Monday, November 21, 2011

Coal mining jobs in Appalachia increase despite industry concern about federal 'war on coal'

Mining jobs in Appalachia have increased by 10 percent since the Environmental Protection Agency intensified efforts to reign in mountaintop removal mining in 2009, according to Mine Safety and Health Administration data. The current 59,059 jobs in the region are the most since 1997, reports Ken Ward Jr. of The Charleston Gazette. This data runs counter to complaints about the Obama Administration's "war on coal" eliminating coal mine jobs.

United Mine Workers spokesman Phil Smith told Ward the union has seen more jobs for union members in Northern Appalachia and Alabama. Though mountaintop-removal mines are in Central Appalachian and most are non-union, the UMW says it hasn't seen job loss at unionized surface mines. Whether or not those mines will see losses depends on the extension or renewal of permits, which could be blocked by EPA. Ward reports that West Virginia operator Alpha Natural Resources isn't worried about permitting problems, citing comments from CEO Kevin Crutchfield in which he said "there's nothing in 2012 that is contingent upon any sort of regulatory relaxation or need."

Ward reports "the current increase in jobs comes amid government projections that coal production in Central Appalachia, meaning Southern West Virginia and Eastern Kentucky, will decline rapidly through the rest of the decade." He writes that West Virginia University law professor Pat McGinley told a U.S. House subcommittee there is evidence that one form of stricter regulations might actually increase jobs. He asked the subcommittee to see "why federal and state agencies have not enforced post-mining land development requirements for mountaintop-removal mining operations if they're concerned about coalfield jobs." (Read more)


Senator Kathy Stein said...

It would seem that after a number of evidence-based studies show that the "war on coal" is manufactured by slick PR firms hired by the industry, that public policy makers in VA, KY and W.VA would begin to pay attention.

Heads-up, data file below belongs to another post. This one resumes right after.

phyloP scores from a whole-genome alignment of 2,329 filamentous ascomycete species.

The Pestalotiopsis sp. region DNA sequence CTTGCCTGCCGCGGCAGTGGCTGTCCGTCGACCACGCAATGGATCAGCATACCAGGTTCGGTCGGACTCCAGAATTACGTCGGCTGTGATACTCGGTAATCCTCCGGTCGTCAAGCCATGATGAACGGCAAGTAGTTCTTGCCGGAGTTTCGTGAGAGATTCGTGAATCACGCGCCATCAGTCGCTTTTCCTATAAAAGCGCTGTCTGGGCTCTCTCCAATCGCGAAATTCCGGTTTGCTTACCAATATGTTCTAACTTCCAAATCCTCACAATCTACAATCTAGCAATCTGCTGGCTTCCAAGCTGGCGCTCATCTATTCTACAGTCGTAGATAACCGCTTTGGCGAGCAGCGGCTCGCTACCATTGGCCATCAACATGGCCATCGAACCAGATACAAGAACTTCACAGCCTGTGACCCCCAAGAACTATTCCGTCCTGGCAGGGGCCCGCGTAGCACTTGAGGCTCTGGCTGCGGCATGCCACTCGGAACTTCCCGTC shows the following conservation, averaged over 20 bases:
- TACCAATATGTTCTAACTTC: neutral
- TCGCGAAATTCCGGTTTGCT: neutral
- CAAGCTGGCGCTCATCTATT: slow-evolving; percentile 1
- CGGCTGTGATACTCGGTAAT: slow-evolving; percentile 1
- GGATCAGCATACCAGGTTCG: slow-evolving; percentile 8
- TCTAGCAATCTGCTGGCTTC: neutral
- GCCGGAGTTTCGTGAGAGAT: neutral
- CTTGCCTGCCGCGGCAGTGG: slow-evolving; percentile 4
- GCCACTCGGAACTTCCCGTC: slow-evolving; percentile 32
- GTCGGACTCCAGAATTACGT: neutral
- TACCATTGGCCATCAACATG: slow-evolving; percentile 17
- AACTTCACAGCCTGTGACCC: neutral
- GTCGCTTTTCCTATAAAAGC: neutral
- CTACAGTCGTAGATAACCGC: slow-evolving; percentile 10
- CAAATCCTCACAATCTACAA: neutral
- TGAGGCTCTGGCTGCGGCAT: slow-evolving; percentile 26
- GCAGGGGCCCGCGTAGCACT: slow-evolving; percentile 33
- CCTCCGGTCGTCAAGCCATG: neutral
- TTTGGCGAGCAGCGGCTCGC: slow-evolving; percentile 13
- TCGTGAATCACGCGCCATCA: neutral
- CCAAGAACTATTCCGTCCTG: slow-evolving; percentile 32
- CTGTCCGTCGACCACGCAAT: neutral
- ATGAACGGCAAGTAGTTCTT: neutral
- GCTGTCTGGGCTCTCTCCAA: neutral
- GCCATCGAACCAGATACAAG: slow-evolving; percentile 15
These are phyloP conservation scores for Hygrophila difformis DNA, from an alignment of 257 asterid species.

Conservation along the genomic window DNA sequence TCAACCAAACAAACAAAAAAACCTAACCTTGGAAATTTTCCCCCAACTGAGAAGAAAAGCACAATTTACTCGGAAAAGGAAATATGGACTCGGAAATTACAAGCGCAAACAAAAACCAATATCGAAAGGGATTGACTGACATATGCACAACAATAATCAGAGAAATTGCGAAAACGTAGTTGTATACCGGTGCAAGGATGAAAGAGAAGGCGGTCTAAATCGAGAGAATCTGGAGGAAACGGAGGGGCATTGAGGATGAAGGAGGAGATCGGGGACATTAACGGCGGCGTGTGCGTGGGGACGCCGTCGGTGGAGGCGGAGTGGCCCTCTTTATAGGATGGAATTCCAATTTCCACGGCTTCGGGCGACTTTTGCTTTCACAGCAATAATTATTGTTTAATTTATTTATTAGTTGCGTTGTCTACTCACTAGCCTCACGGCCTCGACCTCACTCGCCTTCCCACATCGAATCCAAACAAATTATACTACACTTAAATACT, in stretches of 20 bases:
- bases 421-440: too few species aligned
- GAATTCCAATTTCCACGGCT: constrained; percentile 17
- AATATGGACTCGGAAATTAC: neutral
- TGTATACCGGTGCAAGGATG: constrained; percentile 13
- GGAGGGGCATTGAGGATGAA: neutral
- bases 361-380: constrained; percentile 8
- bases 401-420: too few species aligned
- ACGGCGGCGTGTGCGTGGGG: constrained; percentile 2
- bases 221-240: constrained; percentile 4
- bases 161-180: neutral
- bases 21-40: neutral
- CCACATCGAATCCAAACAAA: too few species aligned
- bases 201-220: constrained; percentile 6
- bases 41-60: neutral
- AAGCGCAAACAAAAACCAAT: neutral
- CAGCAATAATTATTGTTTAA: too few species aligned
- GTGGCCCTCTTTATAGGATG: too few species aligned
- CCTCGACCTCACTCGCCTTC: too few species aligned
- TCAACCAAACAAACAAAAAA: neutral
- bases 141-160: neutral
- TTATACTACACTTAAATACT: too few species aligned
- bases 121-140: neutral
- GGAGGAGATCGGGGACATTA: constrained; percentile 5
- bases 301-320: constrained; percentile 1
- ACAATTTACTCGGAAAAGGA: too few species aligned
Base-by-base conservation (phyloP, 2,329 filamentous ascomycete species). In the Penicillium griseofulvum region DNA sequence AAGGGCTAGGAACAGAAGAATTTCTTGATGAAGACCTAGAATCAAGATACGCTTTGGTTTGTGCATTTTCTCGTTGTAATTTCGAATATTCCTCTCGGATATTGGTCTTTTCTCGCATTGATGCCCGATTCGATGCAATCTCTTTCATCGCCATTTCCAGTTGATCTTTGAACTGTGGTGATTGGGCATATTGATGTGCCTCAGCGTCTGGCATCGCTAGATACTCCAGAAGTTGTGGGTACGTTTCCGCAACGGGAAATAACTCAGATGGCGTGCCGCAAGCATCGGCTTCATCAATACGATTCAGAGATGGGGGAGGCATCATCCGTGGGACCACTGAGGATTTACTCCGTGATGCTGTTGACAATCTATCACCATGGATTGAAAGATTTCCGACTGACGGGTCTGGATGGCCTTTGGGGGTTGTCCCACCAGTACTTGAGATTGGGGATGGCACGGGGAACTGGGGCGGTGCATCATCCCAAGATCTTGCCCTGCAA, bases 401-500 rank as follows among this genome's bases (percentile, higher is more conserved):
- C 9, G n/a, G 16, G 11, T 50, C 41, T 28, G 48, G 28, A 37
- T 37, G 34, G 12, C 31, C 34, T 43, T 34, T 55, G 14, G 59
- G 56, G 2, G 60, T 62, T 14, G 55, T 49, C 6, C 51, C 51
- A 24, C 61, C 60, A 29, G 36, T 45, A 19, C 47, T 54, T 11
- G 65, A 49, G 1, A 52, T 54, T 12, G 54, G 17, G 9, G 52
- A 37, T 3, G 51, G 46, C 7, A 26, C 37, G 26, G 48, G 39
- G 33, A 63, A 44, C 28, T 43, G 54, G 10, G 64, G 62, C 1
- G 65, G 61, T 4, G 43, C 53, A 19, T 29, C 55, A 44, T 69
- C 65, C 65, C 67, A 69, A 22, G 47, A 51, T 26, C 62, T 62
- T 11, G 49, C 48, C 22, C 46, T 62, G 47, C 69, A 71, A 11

Guess it will take a long time though, for legislators funded by the industry to begin to read these studies objectively, rather than accusing the reporters of actual peer-reviewed academic studies as flunkies for the greenies.

Here in KY we now know how harmful MTR is to the environment and all who live there- especially women of child-bearing age and their pregnancies.

What acute irony that the KY legislators who protect the industry are also the ones who absolutely demand that they be allowed to vote on every bill restricting a woman's right to determine her reproduction.

On the one hand, an egg fertilized by sperm within a woman's body is subject to homicide statutes if assaulted by a person who drives an automobile and causes the death of the fertilized egg.

On the other hand, a woman of child-bearing age in the mining coalfields, whose fertilized egg is miscarried, is out of luck because no one in the region is going to actually study the link between toxins produced by splitting a mountain wide open and how the water poisoned by that violent explosion affects the fetus.

And certainly, any child born in the region with handicaps is another one of those "acts of God" that no corporation/person can be held responsible according to their insurance policies.

Those in the Occupy Wall Street movement should study the complete annihilation of families, communities and local governments in the coalfields by the barons who began the theft of wealth and continue it today in the guise of benevolent job producers.

It's a crock. A huge crock.

Coal said...

The investment into alternative power generating technologies such as nuclear energy may need to be measured against the potential cost when things turn against you as unfortunately happened this year in Japan. Coal prices and coal statistics show developing economies are more likely to increase their investment into & their use of coal mining in coming years because of coal's affordability and ability to quickly meet increasing demands for electricity and steel.